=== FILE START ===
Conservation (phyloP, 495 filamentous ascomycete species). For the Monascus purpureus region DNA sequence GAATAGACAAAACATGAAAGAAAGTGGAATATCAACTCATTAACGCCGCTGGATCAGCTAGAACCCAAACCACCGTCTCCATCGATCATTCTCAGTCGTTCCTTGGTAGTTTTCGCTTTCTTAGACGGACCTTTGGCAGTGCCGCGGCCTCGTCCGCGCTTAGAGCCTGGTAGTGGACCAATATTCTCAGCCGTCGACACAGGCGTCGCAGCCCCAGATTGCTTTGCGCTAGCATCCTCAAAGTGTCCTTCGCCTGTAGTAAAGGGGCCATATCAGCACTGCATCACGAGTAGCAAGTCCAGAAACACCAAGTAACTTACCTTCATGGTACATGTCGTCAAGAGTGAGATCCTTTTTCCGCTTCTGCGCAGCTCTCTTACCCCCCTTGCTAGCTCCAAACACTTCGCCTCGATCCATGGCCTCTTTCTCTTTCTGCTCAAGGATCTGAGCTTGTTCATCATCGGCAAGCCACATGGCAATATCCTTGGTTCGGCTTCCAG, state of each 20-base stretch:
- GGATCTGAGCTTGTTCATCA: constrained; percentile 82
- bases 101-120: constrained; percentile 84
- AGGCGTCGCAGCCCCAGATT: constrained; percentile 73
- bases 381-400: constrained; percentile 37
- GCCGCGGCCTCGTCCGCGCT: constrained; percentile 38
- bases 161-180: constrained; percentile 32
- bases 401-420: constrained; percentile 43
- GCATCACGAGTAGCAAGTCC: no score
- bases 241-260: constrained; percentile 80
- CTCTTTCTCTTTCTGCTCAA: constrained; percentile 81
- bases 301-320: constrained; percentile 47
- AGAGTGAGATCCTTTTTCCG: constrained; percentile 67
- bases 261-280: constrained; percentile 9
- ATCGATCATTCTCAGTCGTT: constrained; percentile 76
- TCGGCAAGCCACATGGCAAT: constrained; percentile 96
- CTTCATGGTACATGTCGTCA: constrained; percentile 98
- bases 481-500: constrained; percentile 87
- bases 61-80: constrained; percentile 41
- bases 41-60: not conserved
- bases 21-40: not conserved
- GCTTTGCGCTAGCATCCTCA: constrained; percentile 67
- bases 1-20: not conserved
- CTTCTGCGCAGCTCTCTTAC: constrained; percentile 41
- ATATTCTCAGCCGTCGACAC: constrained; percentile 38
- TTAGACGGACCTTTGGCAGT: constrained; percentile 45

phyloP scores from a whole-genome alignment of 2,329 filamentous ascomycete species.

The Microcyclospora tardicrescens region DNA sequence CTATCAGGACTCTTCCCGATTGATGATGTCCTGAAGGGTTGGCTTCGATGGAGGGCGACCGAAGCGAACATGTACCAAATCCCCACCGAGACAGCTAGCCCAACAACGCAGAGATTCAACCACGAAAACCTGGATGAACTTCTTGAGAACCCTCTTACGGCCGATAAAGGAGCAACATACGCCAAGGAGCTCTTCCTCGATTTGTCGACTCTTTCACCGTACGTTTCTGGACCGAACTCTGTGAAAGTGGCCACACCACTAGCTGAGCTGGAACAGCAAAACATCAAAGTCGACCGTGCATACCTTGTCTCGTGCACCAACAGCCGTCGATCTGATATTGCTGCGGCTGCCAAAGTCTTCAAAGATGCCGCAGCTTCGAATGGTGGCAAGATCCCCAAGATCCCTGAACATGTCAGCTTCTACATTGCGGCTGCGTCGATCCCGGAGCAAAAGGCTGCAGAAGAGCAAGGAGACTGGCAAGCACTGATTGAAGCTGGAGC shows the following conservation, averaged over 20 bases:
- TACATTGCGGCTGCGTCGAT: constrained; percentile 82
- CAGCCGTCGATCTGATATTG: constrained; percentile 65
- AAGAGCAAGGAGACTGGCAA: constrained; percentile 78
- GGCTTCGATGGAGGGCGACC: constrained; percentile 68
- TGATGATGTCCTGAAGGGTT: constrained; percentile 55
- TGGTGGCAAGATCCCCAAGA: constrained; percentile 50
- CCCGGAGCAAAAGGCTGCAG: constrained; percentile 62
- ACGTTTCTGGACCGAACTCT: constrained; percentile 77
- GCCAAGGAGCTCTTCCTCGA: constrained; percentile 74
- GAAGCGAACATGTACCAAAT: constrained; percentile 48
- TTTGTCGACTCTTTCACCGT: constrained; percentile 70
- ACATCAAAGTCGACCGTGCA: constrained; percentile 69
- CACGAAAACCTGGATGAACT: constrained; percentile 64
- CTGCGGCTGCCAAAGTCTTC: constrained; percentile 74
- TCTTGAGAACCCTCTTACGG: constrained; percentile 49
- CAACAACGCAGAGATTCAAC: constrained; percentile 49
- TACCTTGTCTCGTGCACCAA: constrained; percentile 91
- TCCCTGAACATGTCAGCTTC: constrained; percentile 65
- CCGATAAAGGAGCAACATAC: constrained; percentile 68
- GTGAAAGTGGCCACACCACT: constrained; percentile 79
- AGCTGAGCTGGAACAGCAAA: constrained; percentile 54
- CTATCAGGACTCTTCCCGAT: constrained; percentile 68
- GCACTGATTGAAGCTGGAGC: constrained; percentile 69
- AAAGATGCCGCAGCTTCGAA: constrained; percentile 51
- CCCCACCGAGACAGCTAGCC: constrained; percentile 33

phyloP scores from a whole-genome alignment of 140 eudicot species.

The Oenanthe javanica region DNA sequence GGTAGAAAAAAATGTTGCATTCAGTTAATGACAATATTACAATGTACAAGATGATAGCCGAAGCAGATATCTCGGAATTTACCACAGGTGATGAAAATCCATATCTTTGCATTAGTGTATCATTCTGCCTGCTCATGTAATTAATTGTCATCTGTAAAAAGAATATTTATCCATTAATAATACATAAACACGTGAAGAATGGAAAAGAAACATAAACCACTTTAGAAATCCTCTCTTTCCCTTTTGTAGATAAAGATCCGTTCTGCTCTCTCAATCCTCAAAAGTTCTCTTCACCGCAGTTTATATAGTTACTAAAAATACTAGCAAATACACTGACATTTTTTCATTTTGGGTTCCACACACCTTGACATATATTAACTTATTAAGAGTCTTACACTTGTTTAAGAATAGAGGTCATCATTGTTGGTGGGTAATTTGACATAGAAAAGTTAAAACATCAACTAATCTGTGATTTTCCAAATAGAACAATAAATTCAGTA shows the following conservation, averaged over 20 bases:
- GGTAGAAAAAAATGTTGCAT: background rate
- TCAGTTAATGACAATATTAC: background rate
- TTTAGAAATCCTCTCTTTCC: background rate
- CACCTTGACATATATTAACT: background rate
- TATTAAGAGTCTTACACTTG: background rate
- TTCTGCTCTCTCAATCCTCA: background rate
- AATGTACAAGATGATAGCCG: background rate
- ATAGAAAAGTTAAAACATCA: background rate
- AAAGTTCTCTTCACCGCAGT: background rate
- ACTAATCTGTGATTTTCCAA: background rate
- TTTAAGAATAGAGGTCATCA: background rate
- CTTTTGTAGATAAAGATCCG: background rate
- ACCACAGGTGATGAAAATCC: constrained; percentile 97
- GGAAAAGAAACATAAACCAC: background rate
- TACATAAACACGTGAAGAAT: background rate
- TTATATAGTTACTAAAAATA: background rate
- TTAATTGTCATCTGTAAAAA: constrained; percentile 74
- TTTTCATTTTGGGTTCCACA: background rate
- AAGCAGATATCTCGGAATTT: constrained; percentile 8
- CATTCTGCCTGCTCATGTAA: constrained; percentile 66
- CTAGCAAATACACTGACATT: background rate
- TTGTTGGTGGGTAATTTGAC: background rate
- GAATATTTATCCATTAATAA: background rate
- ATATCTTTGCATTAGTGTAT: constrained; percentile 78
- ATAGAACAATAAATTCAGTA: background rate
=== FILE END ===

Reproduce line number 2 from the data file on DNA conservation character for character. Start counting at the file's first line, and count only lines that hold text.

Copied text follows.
- GGATCTGAGCTTGTTCATCA: constrained; percentile 82